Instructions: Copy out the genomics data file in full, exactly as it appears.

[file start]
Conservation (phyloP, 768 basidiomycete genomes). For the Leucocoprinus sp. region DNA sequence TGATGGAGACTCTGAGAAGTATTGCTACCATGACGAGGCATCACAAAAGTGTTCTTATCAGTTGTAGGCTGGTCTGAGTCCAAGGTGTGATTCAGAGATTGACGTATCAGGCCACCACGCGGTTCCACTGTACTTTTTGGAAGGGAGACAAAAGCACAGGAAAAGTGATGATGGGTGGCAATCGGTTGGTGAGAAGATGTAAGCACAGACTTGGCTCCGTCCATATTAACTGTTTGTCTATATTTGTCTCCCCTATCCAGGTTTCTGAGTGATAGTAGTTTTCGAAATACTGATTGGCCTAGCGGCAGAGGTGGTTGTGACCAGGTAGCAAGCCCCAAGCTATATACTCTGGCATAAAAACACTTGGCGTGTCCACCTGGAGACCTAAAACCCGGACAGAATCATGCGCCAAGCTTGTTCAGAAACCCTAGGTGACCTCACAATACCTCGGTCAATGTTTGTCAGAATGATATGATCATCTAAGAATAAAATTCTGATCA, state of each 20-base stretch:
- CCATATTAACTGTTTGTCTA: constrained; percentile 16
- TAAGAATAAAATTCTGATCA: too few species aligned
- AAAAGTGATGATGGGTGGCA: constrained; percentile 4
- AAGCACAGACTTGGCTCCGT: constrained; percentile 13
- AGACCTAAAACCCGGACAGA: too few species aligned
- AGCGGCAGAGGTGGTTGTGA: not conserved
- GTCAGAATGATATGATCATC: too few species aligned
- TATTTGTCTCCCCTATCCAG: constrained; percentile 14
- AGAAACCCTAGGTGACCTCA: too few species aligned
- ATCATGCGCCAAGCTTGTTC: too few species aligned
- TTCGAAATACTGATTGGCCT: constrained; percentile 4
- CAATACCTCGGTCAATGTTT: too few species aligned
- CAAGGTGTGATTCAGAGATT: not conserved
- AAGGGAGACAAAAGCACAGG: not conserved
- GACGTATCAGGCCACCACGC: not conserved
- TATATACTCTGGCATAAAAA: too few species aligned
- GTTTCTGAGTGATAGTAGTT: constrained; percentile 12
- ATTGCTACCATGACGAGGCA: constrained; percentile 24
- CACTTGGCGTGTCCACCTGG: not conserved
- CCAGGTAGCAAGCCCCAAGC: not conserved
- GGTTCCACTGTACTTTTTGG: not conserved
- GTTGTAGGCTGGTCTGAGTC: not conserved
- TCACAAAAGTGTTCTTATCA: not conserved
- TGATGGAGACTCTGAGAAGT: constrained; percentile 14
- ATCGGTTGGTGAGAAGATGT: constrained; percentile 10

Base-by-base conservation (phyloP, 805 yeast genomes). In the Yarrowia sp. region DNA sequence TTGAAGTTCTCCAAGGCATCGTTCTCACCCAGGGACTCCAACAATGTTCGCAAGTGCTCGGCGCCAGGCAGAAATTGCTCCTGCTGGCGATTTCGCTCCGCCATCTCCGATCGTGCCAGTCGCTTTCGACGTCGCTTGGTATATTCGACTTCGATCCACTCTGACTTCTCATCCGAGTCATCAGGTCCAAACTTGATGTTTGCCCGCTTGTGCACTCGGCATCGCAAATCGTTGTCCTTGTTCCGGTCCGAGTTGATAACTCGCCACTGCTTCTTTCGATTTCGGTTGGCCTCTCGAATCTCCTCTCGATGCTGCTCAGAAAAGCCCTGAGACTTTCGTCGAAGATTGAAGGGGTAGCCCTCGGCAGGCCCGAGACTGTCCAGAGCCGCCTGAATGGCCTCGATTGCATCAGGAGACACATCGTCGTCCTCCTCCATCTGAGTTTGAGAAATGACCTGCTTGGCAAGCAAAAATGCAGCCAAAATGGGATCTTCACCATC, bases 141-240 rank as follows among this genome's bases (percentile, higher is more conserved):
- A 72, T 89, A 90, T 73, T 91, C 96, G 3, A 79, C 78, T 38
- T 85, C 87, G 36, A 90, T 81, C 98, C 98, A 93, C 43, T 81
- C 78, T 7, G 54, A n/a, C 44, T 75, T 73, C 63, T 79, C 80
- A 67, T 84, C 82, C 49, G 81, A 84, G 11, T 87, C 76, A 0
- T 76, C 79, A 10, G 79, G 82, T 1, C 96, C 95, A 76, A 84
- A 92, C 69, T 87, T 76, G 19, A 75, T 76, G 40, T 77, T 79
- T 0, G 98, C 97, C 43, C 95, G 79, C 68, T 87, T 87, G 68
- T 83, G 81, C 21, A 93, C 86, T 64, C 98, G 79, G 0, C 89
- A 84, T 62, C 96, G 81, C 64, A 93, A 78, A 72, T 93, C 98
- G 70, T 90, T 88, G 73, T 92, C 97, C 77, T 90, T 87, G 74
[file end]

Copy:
Conservation (phyloP, 768 basidiomycete genomes). For the Leucocoprinus sp. region DNA sequence TGATGGAGACTCTGAGAAGTATTGCTACCATGACGAGGCATCACAAAAGTGTTCTTATCAGTTGTAGGCTGGTCTGAGTCCAAGGTGTGATTCAGAGATTGACGTATCAGGCCACCACGCGGTTCCACTGTACTTTTTGGAAGGGAGACAAAAGCACAGGAAAAGTGATGATGGGTGGCAATCGGTTGGTGAGAAGATGTAAGCACAGACTTGGCTCCGTCCATATTAACTGTTTGTCTATATTTGTCTCCCCTATCCAGGTTTCTGAGTGATAGTAGTTTTCGAAATACTGATTGGCCTAGCGGCAGAGGTGGTTGTGACCAGGTAGCAAGCCCCAAGCTATATACTCTGGCATAAAAACACTTGGCGTGTCCACCTGGAGACCTAAAACCCGGACAGAATCATGCGCCAAGCTTGTTCAGAAACCCTAGGTGACCTCACAATACCTCGGTCAATGTTTGTCAGAATGATATGATCATCTAAGAATAAAATTCTGATCA, state of each 20-base stretch:
- CCATATTAACTGTTTGTCTA: constrained; percentile 16
- TAAGAATAAAATTCTGATCA: too few species aligned
- AAAAGTGATGATGGGTGGCA: constrained; percentile 4
- AAGCACAGACTTGGCTCCGT: constrained; percentile 13
- AGACCTAAAACCCGGACAGA: too few species aligned
- AGCGGCAGAGGTGGTTGTGA: not conserved
- GTCAGAATGATATGATCATC: too few species aligned
- TATTTGTCTCCCCTATCCAG: constrained; percentile 14
- AGAAACCCTAGGTGACCTCA: too few species aligned
- ATCATGCGCCAAGCTTGTTC: too few species aligned
- TTCGAAATACTGATTGGCCT: constrained; percentile 4
- CAATACCTCGGTCAATGTTT: too few species aligned
- CAAGGTGTGATTCAGAGATT: not conserved
- AAGGGAGACAAAAGCACAGG: not conserved
- GACGTATCAGGCCACCACGC: not conserved
- TATATACTCTGGCATAAAAA: too few species aligned
- GTTTCTGAGTGATAGTAGTT: constrained; percentile 12
- ATTGCTACCATGACGAGGCA: constrained; percentile 24
- CACTTGGCGTGTCCACCTGG: not conserved
- CCAGGTAGCAAGCCCCAAGC: not conserved
- GGTTCCACTGTACTTTTTGG: not conserved
- GTTGTAGGCTGGTCTGAGTC: not conserved
- TCACAAAAGTGTTCTTATCA: not conserved
- TGATGGAGACTCTGAGAAGT: constrained; percentile 14
- ATCGGTTGGTGAGAAGATGT: constrained; percentile 10

Base-by-base conservation (phyloP, 805 yeast genomes). In the Yarrowia sp. region DNA sequence TTGAAGTTCTCCAAGGCATCGTTCTCACCCAGGGACTCCAACAATGTTCGCAAGTGCTCGGCGCCAGGCAGAAATTGCTCCTGCTGGCGATTTCGCTCCGCCATCTCCGATCGTGCCAGTCGCTTTCGACGTCGCTTGGTATATTCGACTTCGATCCACTCTGACTTCTCATCCGAGTCATCAGGTCCAAACTTGATGTTTGCCCGCTTGTGCACTCGGCATCGCAAATCGTTGTCCTTGTTCCGGTCCGAGTTGATAACTCGCCACTGCTTCTTTCGATTTCGGTTGGCCTCTCGAATCTCCTCTCGATGCTGCTCAGAAAAGCCCTGAGACTTTCGTCGAAGATTGAAGGGGTAGCCCTCGGCAGGCCCGAGACTGTCCAGAGCCGCCTGAATGGCCTCGATTGCATCAGGAGACACATCGTCGTCCTCCTCCATCTGAGTTTGAGAAATGACCTGCTTGGCAAGCAAAAATGCAGCCAAAATGGGATCTTCACCATC, bases 141-240 rank as follows among this genome's bases (percentile, higher is more conserved):
- A 72, T 89, A 90, T 73, T 91, C 96, G 3, A 79, C 78, T 38
- T 85, C 87, G 36, A 90, T 81, C 98, C 98, A 93, C 43, T 81
- C 78, T 7, G 54, A n/a, C 44, T 75, T 73, C 63, T 79, C 80
- A 67, T 84, C 82, C 49, G 81, A 84, G 11, T 87, C 76, A 0
- T 76, C 79, A 10, G 79, G 82, T 1, C 96, C 95, A 76, A 84
- A 92, C 69, T 87, T 76, G 19, A 75, T 76, G 40, T 77, T 79
- T 0, G 98, C 97, C 43, C 95, G 79, C 68, T 87, T 87, G 68
- T 83, G 81, C 21, A 93, C 86, T 64, C 98, G 79, G 0, C 89
- A 84, T 62, C 96, G 81, C 64, A 93, A 78, A 72, T 93, C 98
- G 70, T 90, T 88, G 73, T 92, C 97, C 77, T 90, T 87, G 74